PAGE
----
200 ‘Dark Sky’ cities, first worker-owned franchise in the US, Rotterdam’s green roofs
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Photo: webdesignnewcastle / pixabay.com (CC0)
Today in Squirrel News, we take a look at the UK as the leading country with exceptionally low light pollution, Philadelphia’s immigrant-run co-operative franchise for entrepreneurs, and how green roofs combat urban heat and benefit its city’s residents.
Race to remain in the dark: British cities compete to reduce light pollution
Over 200 places world wide have reached the Dark Sky status of low light pollution, protecting an area larger than 110,000 square kilometers whilst creating a domino effect amongst cities. This includes turning off flood lights or exchanging bulbs for low-colour temperature or narrow-spectrum solutions.
First worker-owned franchise for immigrants opens in the US
The cleaning service co-operative “Brightly” is run democratically by its workers, offering fair conditions for eco-friendly cleaning services. Every worker has a single vote in any decision-making process and receives an hourly minimum wage of $31.
The Philadelphia Citizen
Rotterdam’s green roofs could reduce social injustice through biodiversity
While heat exposure is higher in low-income communities, green rooftops with urban farms, plants, wildflowers, or light paint can not only reduce heat islands but social injustice. Rotterdam’s air bridges connects the cities urban gardens.
US en route to pass bipartisan law on stricter gun control
For the first time in 30 years, a bipartisan group has agreed on a 80-page bill outlining stricter background checks for young people and the right to remove their firearms if considered dangerous.
European Commission to introduce legally binding targets to rehabilitate nature in EU
The landmark law seeks to halve the use of pesticides and to restore nature to 20% of the EU’s land by 2030 as well as all ecosystems by 2050. Governments would have to report regularly on their targets.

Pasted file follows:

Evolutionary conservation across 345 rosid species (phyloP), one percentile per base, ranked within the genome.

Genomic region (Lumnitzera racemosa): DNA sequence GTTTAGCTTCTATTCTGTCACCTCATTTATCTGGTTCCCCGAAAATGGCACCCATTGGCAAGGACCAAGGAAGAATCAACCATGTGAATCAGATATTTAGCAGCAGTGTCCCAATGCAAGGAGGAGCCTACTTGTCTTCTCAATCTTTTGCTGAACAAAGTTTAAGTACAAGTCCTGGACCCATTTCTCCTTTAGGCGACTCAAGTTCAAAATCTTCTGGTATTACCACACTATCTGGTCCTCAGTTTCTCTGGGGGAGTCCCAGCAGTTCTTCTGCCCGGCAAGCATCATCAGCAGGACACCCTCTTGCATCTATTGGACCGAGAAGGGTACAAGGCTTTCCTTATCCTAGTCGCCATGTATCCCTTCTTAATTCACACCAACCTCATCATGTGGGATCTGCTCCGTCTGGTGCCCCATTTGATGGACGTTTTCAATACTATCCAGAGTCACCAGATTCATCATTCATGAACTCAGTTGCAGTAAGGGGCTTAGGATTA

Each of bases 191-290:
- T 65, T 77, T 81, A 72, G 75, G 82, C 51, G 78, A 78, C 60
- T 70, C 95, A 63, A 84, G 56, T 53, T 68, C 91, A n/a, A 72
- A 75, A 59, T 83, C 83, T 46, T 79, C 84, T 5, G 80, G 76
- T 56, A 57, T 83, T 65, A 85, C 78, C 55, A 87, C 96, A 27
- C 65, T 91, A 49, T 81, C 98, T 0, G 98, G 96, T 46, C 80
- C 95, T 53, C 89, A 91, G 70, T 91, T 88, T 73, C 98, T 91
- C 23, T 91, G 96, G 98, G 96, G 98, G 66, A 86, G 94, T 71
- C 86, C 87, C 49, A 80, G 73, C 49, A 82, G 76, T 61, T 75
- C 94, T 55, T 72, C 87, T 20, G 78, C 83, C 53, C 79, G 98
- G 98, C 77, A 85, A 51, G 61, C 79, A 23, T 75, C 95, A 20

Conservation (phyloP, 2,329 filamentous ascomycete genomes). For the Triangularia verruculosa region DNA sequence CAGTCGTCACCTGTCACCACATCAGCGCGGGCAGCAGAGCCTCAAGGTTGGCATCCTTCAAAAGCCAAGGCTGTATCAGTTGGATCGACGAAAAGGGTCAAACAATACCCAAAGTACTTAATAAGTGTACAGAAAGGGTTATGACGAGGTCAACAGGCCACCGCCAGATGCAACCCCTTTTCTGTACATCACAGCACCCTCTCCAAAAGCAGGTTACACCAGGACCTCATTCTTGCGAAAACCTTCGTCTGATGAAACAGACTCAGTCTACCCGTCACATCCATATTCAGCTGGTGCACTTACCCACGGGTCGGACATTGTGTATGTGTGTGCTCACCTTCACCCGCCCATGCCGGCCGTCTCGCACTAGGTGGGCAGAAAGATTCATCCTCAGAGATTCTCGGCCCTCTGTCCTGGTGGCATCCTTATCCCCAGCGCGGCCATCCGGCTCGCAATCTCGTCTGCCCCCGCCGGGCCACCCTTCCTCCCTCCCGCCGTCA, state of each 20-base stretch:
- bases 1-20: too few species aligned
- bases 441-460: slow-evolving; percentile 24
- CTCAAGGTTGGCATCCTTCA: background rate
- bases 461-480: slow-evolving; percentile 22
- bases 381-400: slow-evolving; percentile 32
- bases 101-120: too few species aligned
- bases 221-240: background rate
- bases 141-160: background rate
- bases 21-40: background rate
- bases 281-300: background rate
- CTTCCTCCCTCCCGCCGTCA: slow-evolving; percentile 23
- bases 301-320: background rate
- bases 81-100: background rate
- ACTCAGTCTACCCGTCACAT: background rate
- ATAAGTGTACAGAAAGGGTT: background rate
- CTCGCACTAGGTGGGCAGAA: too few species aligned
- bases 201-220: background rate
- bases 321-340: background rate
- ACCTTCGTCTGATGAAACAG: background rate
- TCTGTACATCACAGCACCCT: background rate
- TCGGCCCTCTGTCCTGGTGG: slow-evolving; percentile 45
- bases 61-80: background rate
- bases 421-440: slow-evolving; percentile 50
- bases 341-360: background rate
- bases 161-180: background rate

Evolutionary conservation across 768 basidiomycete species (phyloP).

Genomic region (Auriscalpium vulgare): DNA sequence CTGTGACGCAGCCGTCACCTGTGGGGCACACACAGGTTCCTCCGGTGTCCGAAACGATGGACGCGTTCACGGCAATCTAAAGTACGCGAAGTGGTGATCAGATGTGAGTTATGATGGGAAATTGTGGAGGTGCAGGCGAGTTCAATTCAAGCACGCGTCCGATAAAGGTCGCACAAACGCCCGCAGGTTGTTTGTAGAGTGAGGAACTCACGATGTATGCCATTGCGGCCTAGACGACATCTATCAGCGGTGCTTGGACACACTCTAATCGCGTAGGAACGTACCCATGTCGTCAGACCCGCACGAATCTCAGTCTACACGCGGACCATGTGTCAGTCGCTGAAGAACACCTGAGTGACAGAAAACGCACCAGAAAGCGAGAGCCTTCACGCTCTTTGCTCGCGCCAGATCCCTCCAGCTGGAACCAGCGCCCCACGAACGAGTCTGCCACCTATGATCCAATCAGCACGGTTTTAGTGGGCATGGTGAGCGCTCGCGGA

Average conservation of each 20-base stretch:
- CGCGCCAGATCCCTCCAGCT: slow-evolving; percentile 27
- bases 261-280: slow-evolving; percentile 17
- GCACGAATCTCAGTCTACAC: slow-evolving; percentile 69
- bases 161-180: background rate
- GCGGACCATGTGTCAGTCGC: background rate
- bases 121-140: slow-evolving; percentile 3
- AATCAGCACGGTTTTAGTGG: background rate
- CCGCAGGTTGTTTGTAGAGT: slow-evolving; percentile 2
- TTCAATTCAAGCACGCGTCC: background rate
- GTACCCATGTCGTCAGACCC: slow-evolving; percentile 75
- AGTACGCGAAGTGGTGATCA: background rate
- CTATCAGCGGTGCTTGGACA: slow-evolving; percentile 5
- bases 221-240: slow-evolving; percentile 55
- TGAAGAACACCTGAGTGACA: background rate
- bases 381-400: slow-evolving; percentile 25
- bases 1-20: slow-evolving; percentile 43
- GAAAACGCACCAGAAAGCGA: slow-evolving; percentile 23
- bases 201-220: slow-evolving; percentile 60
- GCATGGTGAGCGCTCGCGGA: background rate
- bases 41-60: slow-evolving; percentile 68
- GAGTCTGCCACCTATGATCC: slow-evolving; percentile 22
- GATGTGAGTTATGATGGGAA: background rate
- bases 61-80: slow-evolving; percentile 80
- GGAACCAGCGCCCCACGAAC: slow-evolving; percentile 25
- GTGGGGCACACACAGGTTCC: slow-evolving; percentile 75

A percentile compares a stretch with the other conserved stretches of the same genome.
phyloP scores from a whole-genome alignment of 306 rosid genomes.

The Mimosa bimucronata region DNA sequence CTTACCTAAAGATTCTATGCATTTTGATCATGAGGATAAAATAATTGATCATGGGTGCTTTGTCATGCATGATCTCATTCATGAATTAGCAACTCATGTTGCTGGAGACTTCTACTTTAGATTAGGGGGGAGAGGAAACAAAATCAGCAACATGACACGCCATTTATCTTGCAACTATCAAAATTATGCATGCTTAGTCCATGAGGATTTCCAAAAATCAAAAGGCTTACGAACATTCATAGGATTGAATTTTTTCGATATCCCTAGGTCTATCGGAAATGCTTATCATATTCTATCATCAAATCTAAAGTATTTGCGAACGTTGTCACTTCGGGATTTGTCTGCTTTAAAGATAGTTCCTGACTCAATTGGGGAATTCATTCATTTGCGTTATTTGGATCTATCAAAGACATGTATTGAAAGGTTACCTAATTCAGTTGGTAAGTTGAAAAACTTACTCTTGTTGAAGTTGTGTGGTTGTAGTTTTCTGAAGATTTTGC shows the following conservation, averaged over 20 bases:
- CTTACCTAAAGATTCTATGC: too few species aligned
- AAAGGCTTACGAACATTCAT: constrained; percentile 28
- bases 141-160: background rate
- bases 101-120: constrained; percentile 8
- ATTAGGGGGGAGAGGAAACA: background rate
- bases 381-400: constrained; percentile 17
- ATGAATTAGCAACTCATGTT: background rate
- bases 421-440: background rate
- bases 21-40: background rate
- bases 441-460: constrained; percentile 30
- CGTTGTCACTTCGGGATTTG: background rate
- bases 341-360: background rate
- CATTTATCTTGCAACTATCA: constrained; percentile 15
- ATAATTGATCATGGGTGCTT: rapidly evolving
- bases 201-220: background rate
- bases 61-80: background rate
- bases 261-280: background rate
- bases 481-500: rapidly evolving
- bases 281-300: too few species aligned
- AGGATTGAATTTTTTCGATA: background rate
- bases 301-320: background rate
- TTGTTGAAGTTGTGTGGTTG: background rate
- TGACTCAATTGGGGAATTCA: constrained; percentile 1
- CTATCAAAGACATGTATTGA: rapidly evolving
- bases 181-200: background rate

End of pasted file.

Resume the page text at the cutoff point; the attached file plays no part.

Smart Parks’: Long range wireless networks help combat poaching
The Dutch company uses sensors and machine learning throughout the parks to generate real-time data and assist anti-poaching teams. The LoRa-network uses far less energy by sending small data packages.
European Inventor Award granted for invention of therapeutic vaccinces
The Swiss team created “KISIMA”, a plattform to produce vaccines to treat patients that already contracted the illness. Another winner, Donald Sadoway, won the award for his liquid battery, made with locally sourced and rusable metals.
How US banks can correct historic discrimination
In case historic discrimination is evident in credit scores, US banks can set lower minimums for women as well as people of color. After three decades, Californian branch MUFG Union Bank sees the identical success rate for their special purpose credit programme compared to conventional ones.
Support network helps foster families join forces
The ‘Mockingbird’ programme creates events and networks to help parents and children of foster care families connect and share their experiences. Each constellation is comprised of between 6 and 10 families supporting each other.
More flowers, fewer cars: the rewilders turning parking spaces into parks
Across the UK and Europe, the ‘parklet’ movement is gaining pace, transforming dead spaces where cars used to be into pockets of green. The trend is set out to increase biodiversity worldwide.